But I also agree on the leaning on the 10% – this is something I'm trying to find a way to do now. Pile money, effort, and resources on the winners out of a diversified portfolio is something that many VCs have already learned and I've come to realize over the last 2 years. This gets us to a better chance of winning; it's also consistent with your and Fred Wilson's comments about needing to “go fat” in order to scale.

  • http://twitter.com/NickyChips Nik Souris

    .@msuster thanks and IF GRP falls in the “gone” side of your prognosis, THEN you have a bright future covering the side that “remains”. #GREATPOST

  • http://reecepacheco.com reecepacheco

    the internet is great for creating momentum… regardless of the cause.

  • http://twitter.com/MikeDuda MikeDuda

    Two things:

    One, standing ovation for the post.

    Two, how much do you charge to white label these thoughts to power my blog?!!

  • Roman Giverts

    A lot of the comments seem to be about the macro level issues, but the real point is what effect do these macro level issues have on entrepreneurs… which at least a couple short paragraphs were written about 😉

    Personally, I don't think that the number of VCs declining or the size of their funds will have a big impact of fundraising. If you're an entrepreneur, you're probably not going to be pitching 100 VCs and suddenly feel like a bunch of your contacts have disappeared. Most decent entrepreneurs have a short list of maybe 10 VC with whom they have built long term relationships. (mark has a great post about this somewhere) As long you haven't somehow met a bunch of terrible VC's, only 1-2 of your contacts will be out of the business, which isn't that big of a deal.

    I also don't think having less competition will make a big difference. Market leaders are market leaders. If the #3 and #4 players in the market disappear, it's not that big of a deal. If you're the #3 player and glad the #5 player disappeared, you have bigger problems.

    The big difference will be in hiring quality employees. I believe there is too much great engineering talent stuck at average start ups, and too many junior engineers being paid like senior engineers, usually at these average start ups. Average companies failing or not having as much money to overpay or over-hire, will improve this significantly.

    The consequence of this, still, I don't believe will be too dramatic. The main effect will be opportunities for greater acceleration (due to talent, no cash). And the main beneficiaries will be the market leaders, who get more and more great talent, which allow them to grow even faster and create even stronger market leading positions. If you're #3 in your market, the availability of more talent will not make you #1, but probably make it even harder to get there.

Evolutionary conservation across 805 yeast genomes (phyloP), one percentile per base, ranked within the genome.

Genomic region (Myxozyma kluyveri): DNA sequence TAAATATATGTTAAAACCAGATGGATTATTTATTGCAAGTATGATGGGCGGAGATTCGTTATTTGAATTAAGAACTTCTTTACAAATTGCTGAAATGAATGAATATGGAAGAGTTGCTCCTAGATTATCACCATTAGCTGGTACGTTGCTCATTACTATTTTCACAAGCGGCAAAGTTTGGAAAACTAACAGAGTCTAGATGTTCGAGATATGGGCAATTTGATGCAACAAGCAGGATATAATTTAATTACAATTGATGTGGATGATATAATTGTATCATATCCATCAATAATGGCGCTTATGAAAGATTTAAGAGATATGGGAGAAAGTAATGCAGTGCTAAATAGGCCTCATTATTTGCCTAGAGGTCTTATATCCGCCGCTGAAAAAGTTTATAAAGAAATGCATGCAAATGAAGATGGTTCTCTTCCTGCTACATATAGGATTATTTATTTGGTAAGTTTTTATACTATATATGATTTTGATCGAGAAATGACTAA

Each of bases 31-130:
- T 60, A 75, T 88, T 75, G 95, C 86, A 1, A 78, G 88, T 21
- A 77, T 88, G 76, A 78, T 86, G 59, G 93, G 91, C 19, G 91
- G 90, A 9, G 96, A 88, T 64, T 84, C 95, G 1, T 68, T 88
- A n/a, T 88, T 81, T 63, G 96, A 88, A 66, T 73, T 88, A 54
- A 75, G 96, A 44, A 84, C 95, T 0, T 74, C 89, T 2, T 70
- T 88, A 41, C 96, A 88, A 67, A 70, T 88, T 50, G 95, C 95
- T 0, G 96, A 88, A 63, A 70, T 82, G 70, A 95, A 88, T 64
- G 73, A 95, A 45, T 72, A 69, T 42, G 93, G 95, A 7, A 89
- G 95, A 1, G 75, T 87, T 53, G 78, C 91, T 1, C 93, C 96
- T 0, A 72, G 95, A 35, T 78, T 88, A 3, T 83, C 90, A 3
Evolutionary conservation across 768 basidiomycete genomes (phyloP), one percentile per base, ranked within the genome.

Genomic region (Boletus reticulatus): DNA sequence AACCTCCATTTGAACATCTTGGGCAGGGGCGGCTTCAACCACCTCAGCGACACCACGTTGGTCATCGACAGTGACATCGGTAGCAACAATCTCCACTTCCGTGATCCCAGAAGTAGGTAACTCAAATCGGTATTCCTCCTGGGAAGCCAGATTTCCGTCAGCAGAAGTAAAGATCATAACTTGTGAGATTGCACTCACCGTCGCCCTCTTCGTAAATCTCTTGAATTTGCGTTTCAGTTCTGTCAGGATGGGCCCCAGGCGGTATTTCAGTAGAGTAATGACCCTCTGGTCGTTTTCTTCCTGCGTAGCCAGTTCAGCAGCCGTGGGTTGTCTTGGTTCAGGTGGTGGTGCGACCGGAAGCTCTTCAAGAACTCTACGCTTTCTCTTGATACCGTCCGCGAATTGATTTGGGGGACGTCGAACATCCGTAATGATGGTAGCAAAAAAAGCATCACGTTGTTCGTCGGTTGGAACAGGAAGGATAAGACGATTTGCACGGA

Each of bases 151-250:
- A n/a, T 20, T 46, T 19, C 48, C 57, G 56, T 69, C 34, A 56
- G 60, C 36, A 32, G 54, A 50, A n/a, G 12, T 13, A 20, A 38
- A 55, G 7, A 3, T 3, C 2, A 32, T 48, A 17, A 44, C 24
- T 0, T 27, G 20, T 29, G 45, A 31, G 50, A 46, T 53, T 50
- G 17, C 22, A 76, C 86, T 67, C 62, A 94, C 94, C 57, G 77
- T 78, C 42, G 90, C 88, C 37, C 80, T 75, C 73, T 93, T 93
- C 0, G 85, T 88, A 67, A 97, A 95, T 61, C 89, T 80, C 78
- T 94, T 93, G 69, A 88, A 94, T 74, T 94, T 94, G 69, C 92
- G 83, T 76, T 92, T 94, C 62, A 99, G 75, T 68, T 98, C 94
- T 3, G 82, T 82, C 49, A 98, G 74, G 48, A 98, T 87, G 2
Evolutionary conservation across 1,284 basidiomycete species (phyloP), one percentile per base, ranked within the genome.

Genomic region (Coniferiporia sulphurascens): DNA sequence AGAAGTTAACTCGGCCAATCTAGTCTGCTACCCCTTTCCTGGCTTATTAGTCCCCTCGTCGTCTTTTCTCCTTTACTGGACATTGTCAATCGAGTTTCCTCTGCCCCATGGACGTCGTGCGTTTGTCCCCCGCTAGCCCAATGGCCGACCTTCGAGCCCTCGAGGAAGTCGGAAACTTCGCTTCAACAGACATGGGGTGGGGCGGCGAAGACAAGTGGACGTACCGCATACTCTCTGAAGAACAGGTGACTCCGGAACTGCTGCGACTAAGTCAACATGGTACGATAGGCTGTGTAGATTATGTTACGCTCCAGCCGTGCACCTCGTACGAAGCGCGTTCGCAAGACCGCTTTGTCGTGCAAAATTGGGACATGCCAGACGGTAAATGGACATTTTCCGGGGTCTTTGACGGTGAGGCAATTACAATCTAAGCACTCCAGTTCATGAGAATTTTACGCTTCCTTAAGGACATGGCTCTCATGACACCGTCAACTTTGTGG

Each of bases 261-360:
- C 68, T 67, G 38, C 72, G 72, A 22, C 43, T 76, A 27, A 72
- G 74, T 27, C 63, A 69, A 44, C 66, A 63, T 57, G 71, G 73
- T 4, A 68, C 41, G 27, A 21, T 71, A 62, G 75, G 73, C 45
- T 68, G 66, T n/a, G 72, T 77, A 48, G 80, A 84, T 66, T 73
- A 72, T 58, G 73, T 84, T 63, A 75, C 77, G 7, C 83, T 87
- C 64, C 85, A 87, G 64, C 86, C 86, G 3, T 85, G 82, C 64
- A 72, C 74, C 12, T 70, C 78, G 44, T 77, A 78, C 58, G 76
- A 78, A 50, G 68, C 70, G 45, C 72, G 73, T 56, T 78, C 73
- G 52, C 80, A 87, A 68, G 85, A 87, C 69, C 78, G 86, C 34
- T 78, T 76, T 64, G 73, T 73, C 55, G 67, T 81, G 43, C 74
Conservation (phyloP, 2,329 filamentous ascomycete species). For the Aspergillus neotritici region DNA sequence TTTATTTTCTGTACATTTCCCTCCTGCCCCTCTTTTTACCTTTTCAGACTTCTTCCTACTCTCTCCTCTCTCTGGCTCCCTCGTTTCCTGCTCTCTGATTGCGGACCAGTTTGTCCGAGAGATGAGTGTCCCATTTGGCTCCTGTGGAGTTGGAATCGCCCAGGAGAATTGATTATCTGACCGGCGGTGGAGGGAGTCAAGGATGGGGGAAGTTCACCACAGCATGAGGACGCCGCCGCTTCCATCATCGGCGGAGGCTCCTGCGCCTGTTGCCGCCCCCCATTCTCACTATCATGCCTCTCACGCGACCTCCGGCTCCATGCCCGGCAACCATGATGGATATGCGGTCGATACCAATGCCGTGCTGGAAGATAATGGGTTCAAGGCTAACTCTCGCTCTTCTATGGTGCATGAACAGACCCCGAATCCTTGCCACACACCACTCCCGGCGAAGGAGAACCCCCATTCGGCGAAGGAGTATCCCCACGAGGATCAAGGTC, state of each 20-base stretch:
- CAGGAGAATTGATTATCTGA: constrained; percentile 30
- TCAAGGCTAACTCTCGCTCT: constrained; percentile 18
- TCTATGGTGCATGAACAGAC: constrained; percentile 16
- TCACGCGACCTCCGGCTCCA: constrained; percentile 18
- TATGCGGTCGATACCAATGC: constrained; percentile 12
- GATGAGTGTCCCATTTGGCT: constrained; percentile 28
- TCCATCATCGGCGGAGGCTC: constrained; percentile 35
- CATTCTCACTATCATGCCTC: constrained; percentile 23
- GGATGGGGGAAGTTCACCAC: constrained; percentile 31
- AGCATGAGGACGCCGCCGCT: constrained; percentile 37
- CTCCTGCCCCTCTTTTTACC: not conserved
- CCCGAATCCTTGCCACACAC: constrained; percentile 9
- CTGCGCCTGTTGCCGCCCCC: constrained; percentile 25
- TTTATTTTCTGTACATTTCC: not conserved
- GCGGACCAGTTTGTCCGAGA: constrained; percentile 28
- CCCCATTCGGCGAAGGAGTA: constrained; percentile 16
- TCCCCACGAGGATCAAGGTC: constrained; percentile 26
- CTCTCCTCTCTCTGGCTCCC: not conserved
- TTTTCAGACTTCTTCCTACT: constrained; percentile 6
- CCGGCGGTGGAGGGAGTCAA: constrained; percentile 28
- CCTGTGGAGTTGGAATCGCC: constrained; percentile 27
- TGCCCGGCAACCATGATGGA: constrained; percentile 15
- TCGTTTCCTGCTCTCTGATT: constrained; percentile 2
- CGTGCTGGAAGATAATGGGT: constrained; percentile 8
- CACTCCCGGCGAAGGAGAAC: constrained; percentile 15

So all in all, the point is that entrepreneurs should continue to focus on the basics of building a high growth thats the leader in their market. While it's fun to talk about it, the big shifts in the VC industry are unlikely to make or break your company.

  • http://twitter.com/danwbliss Dan Bliss

    Outstanding assessment Mark!

    Every market tends to overreact one way, then the other, before reaching an equillibrium. The 10-year life cycle of funds causes this to be a slow process in the VC world, because it takes a long time for the weaker VCs to run out of gas.

    I think the future is bright for startups. Entepreneurs should all learn to be scrappy and prove themselves without wasteful capital being thrown their way. Great entrepreneurs will always get it done, with or without VC capital.

  • Thereality

    Great summary. You miss the most important analysis, how much money VC's that have only lost capital for LP's have pocketed. $250 B industry, 2% a year X 5 years at least, that's about $25B in total management fees. As a 10 year entrepreneur that has had many startup rollercoaster rides, this is what I tell my LP friends. “LP's should change the traditional fee structure from 2% management fees and 20% carry to the new reality of .2% & 40% carry. 80% of the VC's out their are financial loser's and their net worth should reflect this. Most VC's couldn't run a company to save their lives. I love when my LP friends call me for real VC due dilligence. The increase in fund size has not reduced management fees. My favorite is most of the VC's out their taking a full month's vacation in August, while all of us entrepreneurs are working, as we do every year. It's time for the LP's and Entrepreneur to get together and brain storm to save this industry.

  • http://www.comradity.com K. Warman Kern

    IMO the “pick a winner and pile on” investment strategy is smart for 2 reasons. First, the days of “early adopters” putting up with “bubble gum and bailing wire” execution are over. This market is mature enough that people are ready for “something better”. Second, if most investors are using the diversify in many “lean” startups strategy, then “something better” is going to blow the competition out of the water. For what its worth :)

    Good luck whatever you decide to do . . . .

  • http://www.justinherrick.com Justin Herrick

    Great post Mark. My ego would like to assume part of this was inspired by my question on TWiVC ;), but I'll be humble and assume you had this in the wings already. Its great to hear you way in on this issue as it does seem its the hot topic among VCs and Angels right now.

    Steve Blank just wrote a blog post the other day about the golden age of IPOs and VC, and showed a slightly more pessimistic view of these times will effect startups. (http://steveblank.com/2010/07/15/welcome-to-the…)